Shearrer says Maurer’s production class gave him a lot of insights about what happens behind the scenes, such as how expensive a production can be and how every minute counts when the cameras are rolling. He was surprised by how chaotic things became at points during his time in Kansas City but says everyone he talked to said chaos is part of the process.
“Film sets seem like a giant boulder rolling down a hill and everyone is just trying to kick it in the right direction,” he said. “At the same time, most people knew how to handle themselves under pressure and keep a positive attitude. It is an intoxicating energy—you never know what to expect.”
Digital storytelling major Brooke Montgomery, who is minoring in Information Technology, said she has worked on numerous student films and projects, but was interested to see what it was like to work on a professional set and how the various roles in a field production function. She worked as a grip (part of the production team that develops and builds the set) and an electric production assistant who reported to the gaffer (the person in charge of lighting) and the key grip, who is responsible for lighting and rigging.
“My role was extremely hands-on, and as a result I learned multitudes about lighting techniques, set etiquette, lighting and rigging equipment and overall production commonalities,” she said. “This was a fun-filled experience that solidified my desire to continue developing my skills and eventually advance into a career in production.”
Maurer said what they shot was called a concept pilot, which is used to entice investors or production companies to either fund the project or to buy the concept. However, due to financial limitations and complications due to inclement weather, Maurer and his producers decided to turn their footage into a sizzle reel, which he describes as an impactful, visually intriguing, long-form trailer that demonstrates the core elements of the story.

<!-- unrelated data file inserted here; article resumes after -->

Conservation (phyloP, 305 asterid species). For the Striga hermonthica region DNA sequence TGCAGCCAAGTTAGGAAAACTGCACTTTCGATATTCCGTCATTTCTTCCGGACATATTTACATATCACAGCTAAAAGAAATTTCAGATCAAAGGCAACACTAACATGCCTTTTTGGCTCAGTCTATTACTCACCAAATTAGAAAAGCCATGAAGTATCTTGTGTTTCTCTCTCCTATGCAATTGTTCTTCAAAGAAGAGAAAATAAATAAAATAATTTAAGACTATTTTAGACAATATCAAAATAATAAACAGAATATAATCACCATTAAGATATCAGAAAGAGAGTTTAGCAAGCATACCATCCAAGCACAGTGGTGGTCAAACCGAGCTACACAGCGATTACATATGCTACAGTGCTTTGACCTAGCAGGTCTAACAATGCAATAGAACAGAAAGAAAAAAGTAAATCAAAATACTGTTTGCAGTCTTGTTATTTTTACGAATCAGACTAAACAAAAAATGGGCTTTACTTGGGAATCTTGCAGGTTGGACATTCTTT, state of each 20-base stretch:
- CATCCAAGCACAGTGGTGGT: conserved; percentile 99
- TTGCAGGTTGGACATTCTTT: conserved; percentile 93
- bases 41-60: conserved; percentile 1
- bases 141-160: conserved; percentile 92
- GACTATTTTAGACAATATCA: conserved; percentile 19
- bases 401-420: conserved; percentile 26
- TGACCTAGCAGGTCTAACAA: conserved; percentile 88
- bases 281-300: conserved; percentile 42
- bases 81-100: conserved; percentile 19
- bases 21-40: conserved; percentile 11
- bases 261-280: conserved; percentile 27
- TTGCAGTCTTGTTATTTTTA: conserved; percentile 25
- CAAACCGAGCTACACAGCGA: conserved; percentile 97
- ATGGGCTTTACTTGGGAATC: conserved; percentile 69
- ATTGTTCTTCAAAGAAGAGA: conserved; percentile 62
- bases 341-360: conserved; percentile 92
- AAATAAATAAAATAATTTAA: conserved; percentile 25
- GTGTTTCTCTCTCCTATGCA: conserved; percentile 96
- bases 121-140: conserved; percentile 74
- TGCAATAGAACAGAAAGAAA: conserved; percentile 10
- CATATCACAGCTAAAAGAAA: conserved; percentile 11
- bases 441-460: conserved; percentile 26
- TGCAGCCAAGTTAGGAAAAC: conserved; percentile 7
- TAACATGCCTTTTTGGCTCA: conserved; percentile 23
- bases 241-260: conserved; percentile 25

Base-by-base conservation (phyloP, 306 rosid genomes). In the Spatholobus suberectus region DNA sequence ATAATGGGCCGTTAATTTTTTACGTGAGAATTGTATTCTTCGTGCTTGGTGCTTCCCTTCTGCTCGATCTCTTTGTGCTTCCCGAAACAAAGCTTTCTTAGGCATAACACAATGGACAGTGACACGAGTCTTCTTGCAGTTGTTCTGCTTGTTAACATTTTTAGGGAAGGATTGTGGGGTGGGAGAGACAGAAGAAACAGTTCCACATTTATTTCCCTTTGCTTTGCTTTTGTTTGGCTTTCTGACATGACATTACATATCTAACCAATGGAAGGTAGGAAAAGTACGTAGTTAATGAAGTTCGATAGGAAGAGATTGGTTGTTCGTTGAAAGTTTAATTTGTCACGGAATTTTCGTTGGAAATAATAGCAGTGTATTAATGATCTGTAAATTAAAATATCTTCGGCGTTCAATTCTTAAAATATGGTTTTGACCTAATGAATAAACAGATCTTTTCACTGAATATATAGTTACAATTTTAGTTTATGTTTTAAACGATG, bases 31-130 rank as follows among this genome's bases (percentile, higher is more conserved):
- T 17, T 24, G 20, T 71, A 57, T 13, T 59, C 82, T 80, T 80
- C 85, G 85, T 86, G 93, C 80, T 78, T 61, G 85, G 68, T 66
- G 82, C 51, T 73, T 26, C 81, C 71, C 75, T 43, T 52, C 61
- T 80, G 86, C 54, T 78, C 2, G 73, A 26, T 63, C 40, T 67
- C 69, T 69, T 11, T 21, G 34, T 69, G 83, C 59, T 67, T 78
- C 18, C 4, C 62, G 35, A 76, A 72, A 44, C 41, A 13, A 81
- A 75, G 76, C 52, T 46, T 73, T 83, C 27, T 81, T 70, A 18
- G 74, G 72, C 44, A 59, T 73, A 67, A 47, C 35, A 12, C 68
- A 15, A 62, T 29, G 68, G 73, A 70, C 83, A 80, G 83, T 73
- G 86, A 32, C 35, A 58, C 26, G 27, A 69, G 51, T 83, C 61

“Personally, I would like to find an independent investor who is going to throw a couple of million dollars into shooting the project,” he said. His team also has to produce a show bible illustrating what the first season would be about and then write a second episode. Whatever happens, Maurer said he and a couple of his co-producers would like to be showrunners – the people who run the show from beginning to end. Maurer’s most recent film, his fourth, was the critically acclaimed In the Wake of Ire. He also has produced about 20 short films.
Molly Farnam said the production had a huge personal impact on her.
“This experience has opened a lot of doors for me in the professional world and given me some great contacts in the industry,” she said. “Most importantly, the production gave me the confidence I need in such a competitive industry. It’s hard work but totally worth the experience and the knowledge you leave with.” Brooke Montgomery, like Farnam and Shearrer, said, if given the opportunity, she would take the course again and recommends it to anyone.
“There were incredible friendships formed, mentorships established, and skill sets honed,” she said. “This is the perfect way to test the waters in the production realm.”
Kyle Shearrer agrees the experience has a major impact.
“The nine days we worked on set were some of the most rewarding days of work I’ve done in my life,” he said. “I had nights where I worked a 14-hour day and came home too amped to go to sleep because I was enjoying myself so much. This trip taught me that I love working on a film set and want to try and pursue it as a career.”